BMW is in a transition period which will take them to 2025 when the entire car architecture will change. The “Power Of Choice” will be then phased out in favor of a new electric-focused architecture. The Neue Klasse was announced a few months ago and after 2025 we will see new EV products. One of the first models to emerge under the Neue Klasse is rumored to be the next generation BMW X3.
But in the meantime, the “Power of Choice” will continue to be high on the list of priorities at BMW. In an interview with Passauer Neuen Presse, BMW boss Oliver Zipse said that “Customers should be able to choose which drivetrain they want to drive.” The question was put in the context of Audi’s plans to phase out combustion engines as early as 2026. The BMW boss explicitly warns of a downsizing course that Audi is presumably embarking on.
According to BMW’s future product plans, the proportion of electric cars and plug-in hybrids will be significantly larger in the next few years. Yet, the internal combustion engines will continue to play a relevant role in global sales. BMW expects an electric share of 50 percent of sales figures in 2030, so around half of sales will also be made up of cars with petrol or diesel engines in 2030.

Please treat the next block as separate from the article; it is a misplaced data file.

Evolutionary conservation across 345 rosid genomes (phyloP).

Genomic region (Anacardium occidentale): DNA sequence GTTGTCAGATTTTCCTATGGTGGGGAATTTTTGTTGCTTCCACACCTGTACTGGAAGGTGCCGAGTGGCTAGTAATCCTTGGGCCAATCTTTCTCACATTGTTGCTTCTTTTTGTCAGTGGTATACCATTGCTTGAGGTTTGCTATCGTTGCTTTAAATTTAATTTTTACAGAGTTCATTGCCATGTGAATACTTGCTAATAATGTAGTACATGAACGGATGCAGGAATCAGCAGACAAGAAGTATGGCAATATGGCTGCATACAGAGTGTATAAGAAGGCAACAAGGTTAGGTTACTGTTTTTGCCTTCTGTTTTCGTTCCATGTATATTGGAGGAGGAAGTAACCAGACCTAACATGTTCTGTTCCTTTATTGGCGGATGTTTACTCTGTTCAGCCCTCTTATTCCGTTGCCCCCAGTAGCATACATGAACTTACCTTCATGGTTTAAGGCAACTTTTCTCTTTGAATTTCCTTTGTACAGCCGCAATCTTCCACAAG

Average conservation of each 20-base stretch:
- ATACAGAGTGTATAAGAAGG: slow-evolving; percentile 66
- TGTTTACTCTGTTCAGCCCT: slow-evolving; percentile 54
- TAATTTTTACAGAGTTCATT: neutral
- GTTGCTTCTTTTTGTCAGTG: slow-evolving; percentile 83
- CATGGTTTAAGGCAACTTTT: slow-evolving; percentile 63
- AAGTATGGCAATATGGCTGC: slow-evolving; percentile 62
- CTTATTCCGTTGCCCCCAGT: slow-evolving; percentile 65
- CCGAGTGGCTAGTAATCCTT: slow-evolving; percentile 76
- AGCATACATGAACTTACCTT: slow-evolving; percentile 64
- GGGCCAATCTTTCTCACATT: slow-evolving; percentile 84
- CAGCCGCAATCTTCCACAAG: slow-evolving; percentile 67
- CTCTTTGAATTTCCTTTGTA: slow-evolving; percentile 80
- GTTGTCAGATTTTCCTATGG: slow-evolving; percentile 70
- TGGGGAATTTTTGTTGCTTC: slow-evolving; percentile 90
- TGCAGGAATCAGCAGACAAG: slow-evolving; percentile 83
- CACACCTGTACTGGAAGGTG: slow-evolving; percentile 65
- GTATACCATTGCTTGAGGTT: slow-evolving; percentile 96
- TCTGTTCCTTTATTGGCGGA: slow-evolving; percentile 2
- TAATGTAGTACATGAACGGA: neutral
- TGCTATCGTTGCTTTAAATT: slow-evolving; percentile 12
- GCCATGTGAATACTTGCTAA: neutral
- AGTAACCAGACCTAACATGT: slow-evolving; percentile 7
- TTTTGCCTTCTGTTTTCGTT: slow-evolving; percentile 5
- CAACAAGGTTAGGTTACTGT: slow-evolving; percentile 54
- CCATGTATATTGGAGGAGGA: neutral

But for the first time in decades, the global view of car markets is going through a significant change. Long gone are product built with all markets in mind, instead, different car models will be significantly more appealing to certain markets. And that becomes even more relevant when it comes to electric vehicles which require a strong local charging network and governments fully invested in the adoption of electrified drivetrains.
Things look a bit different for the MINI brand. The successful British premium brand will be 100 percent electric in 2030 and at least 50 percent by 2027. The Rolls-Royce luxury maker is going through similar changes as well with an all-electric model set to arrive by 2023. In the end, the jury is still out on which approach makes more sense for the consumer, but it’s clear that in some cases, an electric-focused architecture offers more advantages in terms of packaging and design.